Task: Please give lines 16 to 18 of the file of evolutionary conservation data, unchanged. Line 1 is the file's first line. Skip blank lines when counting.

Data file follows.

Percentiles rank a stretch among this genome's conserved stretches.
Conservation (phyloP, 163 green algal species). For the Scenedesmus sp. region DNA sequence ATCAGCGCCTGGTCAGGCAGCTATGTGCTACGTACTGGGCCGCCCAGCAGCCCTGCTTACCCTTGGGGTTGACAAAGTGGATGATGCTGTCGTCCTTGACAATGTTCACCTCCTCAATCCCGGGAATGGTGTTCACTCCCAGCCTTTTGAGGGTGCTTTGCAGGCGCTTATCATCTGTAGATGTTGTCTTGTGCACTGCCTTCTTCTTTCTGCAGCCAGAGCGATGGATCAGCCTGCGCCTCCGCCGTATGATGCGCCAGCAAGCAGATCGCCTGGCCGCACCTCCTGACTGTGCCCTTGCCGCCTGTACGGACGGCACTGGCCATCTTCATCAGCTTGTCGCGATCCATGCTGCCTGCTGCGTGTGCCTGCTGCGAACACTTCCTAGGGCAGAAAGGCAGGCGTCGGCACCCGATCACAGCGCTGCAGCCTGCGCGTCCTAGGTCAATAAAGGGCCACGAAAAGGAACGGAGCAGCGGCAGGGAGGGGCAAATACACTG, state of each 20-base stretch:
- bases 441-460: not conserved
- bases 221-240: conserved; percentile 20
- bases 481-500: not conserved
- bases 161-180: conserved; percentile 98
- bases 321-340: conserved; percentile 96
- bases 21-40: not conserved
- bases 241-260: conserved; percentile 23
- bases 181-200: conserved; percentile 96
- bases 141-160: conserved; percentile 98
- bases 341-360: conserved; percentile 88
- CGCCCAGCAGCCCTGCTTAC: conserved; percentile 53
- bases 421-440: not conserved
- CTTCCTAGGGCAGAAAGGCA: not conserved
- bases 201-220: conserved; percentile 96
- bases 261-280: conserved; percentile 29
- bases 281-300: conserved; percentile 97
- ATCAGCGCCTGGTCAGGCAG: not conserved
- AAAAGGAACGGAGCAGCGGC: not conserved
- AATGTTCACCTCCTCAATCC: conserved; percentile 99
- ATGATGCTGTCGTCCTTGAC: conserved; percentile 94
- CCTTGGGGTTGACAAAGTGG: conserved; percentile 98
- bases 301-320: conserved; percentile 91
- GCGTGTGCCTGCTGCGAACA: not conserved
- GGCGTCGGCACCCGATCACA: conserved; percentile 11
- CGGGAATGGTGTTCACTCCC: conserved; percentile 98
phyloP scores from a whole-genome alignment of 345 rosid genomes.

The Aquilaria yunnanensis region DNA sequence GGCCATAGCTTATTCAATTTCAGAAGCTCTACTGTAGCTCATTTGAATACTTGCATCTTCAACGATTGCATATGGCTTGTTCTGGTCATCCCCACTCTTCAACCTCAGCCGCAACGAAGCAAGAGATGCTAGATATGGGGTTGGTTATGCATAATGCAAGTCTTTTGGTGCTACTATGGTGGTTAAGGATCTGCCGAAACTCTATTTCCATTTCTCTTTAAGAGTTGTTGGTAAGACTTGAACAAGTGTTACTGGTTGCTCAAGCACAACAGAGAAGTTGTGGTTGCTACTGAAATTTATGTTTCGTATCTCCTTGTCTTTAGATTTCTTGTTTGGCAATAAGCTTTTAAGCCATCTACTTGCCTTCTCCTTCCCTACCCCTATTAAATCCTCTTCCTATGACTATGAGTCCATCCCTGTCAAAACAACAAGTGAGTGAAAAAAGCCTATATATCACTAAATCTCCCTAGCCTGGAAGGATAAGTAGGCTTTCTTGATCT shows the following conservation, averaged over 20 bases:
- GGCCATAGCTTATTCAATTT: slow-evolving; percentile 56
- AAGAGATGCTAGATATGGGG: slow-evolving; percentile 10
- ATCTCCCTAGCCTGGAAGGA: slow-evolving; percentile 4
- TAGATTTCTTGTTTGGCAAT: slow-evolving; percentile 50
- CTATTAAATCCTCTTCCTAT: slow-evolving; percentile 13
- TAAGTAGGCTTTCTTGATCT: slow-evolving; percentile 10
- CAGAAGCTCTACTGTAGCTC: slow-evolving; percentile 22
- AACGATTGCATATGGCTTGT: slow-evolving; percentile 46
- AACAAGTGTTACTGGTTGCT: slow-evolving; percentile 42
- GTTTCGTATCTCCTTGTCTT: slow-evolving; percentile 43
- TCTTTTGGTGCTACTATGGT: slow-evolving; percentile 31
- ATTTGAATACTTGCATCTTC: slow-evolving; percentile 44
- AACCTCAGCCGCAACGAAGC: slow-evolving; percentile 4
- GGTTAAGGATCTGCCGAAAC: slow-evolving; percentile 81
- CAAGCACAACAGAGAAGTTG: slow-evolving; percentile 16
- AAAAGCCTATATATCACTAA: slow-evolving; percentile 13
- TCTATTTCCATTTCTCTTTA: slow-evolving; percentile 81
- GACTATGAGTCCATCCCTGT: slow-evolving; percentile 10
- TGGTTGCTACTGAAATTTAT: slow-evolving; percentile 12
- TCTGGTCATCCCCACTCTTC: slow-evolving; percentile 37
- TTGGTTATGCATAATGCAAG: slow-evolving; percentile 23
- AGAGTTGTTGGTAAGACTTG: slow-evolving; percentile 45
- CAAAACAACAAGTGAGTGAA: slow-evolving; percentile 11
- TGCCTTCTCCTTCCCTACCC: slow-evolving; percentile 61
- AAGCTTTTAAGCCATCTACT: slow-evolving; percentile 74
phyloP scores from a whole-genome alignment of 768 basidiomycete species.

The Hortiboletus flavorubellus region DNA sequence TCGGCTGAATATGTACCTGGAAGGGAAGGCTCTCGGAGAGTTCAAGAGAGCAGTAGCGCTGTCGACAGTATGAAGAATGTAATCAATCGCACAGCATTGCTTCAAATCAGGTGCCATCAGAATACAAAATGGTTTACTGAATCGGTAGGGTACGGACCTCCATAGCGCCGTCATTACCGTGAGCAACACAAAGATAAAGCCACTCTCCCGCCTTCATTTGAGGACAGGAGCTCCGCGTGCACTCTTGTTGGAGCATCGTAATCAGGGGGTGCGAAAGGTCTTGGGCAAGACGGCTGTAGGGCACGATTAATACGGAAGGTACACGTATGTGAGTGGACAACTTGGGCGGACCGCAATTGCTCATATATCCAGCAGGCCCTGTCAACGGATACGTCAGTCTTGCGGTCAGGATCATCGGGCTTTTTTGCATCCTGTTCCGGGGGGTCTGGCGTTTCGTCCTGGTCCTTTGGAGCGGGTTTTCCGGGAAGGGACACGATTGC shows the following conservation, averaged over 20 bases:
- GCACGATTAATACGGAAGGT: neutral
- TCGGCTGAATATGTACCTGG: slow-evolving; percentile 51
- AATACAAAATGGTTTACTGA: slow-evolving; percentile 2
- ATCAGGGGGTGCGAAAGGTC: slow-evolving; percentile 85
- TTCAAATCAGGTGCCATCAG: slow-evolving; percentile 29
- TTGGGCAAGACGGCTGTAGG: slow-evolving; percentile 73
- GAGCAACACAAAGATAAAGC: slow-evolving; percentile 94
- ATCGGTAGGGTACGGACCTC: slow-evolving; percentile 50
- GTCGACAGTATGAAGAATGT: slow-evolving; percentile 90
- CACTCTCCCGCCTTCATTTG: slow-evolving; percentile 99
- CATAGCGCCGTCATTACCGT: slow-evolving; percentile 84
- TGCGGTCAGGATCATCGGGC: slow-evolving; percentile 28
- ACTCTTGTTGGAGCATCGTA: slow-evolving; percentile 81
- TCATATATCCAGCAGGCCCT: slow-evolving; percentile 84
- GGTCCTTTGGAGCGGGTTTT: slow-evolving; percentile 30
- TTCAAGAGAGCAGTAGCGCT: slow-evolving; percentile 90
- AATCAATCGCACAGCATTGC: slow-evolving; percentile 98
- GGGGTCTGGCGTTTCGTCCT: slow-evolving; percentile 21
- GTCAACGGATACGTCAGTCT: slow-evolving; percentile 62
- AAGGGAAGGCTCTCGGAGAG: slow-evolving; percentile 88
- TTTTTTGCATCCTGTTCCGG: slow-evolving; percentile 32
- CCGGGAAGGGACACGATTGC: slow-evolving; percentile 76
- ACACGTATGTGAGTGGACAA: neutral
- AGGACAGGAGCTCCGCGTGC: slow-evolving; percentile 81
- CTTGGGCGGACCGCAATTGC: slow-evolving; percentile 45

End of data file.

- bases 201-220: conserved; percentile 96
- bases 261-280: conserved; percentile 29
- bases 281-300: conserved; percentile 97